By Cecilia Engbert
When Argentinian-born Cardinal Jorge Bergoglio was elected to the papacy 10 years ago, Monsignor Kevin Irwin was teaching at Catholic University’s Rome program and had a front row seat to the election and inauguration of Pope Francis in his role as an expert for CNN, starting a connection between the campus and pontiff.
Two years later, Pope Francis visited Catholic University, celebrating the canonization Mass of St. Junipero Serra on the east portico of the Basilica of the National Shrine of the Immaculate Conception and driving through the crowds gathered on campus.
Yet, for some on campus, the bonds with some at the University go even further back.
Argentinian Father Teo Brea, a member of the St. John Society who became a University chaplain this year, was confirmed by Pope Francis, at the time Cardinal Bergoglio, in sixth grade.
Although he remembers little from that day many years ago in the crowded cathedral of Buenos Aires, he does recall the day that Pope Francis was elected to the papacy. By then a seminarian in Oregon, he and another Argentinian seminarian instantly became the local experts on Pope Francis.
“We actually didn’t know that much about (Francis), besides what was in the news: He’s from Buenos Aires, he’s very austere, he’s always had a heart for the marginalized,” said Father Teo. “That has been a constant as a priest, a bishop, a cardinal, and then as Pope.”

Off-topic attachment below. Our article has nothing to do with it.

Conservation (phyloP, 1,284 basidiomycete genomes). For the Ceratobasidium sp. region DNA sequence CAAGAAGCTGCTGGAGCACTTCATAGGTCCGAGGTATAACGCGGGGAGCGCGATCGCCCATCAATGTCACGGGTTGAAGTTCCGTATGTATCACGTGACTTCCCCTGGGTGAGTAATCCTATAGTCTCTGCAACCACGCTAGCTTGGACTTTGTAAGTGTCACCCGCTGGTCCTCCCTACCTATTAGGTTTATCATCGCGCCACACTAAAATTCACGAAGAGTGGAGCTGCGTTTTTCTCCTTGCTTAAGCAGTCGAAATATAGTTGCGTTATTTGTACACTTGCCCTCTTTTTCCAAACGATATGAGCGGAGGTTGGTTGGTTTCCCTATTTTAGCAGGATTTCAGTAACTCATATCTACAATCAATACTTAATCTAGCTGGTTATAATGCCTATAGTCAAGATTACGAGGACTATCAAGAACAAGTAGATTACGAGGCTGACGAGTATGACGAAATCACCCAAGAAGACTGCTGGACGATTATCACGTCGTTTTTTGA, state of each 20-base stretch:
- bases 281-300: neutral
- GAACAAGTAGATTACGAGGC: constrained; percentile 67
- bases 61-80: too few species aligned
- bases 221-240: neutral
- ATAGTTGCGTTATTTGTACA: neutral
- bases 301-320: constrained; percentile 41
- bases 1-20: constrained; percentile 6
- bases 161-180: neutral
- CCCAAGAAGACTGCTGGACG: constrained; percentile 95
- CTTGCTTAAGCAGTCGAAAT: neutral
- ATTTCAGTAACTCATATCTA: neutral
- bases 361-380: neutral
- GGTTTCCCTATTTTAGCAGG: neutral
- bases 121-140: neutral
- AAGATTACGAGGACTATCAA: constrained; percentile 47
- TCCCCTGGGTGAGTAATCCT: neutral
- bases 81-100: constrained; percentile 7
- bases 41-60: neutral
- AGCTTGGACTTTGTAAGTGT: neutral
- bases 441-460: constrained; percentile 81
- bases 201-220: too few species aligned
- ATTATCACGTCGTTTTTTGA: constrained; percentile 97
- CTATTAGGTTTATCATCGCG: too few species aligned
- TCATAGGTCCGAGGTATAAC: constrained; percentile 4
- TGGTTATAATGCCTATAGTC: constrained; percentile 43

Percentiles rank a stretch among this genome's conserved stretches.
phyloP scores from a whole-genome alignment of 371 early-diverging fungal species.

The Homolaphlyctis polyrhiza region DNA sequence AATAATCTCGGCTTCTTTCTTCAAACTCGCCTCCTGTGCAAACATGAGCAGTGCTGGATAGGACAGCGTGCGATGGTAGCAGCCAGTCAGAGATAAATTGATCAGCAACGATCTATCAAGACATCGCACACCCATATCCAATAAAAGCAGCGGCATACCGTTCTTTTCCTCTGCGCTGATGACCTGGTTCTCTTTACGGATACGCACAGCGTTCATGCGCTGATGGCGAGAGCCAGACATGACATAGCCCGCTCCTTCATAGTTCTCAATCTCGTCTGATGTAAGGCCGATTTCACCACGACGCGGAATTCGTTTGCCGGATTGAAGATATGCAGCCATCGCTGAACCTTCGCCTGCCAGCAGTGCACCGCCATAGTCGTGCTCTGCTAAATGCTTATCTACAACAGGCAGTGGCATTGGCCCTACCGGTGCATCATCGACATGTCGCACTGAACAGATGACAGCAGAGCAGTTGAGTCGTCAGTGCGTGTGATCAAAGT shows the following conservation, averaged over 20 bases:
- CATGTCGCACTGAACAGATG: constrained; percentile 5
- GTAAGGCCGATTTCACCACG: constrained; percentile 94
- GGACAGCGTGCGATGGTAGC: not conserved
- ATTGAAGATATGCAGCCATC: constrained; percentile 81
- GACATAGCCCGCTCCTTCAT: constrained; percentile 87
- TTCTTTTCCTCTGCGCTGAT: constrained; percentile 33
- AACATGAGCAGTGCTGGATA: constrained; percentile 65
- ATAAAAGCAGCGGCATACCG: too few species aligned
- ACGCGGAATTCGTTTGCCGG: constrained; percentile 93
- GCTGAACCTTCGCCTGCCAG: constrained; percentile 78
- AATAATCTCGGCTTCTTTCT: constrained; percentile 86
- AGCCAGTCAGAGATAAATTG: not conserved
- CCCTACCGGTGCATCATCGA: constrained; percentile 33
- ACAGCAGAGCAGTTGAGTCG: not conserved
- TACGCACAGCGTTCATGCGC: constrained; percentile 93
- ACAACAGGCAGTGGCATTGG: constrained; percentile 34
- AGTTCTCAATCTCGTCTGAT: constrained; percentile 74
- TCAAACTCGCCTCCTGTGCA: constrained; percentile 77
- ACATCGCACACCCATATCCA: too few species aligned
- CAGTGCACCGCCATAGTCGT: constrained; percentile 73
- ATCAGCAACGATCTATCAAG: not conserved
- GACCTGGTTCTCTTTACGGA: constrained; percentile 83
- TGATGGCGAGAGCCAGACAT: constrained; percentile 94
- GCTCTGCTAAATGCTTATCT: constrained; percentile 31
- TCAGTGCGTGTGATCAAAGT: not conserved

Father Teo said Pope Francis’ emphasis on mission life and social justice is an important highlight of his 10-year pontificate.
“The call is to everyone. If you have encountered Jesus, there is no excuse not to proclaim it,” said Father Teo. He said at Campus Ministry they embrace that call.
“Campus Ministry doesn’t just wait for people to show up knocking on their doors; they really go out,” he said. “I think the most profound way of being faithful to Pope Francis is one-on-one interactions.”
Many students participate in on-campus evangelization as resident ministers or House ministers, programs where upperclassmen reach out to peers and first-year students, and Campus Ministry works with 56 different community partners over the year, providing hundreds of social justice opportunities.
Father Teo said the Pope would be proud of Campus Ministry’s efforts in social justice.
“He would be really happy. All the service that is motivated through this office wants to express our faith, that’s the deepest motivation for service in the Catholic Church,” said Father Teo. “One of the authentic traits of a disciple is he has Jesus’ sensibility for the poor."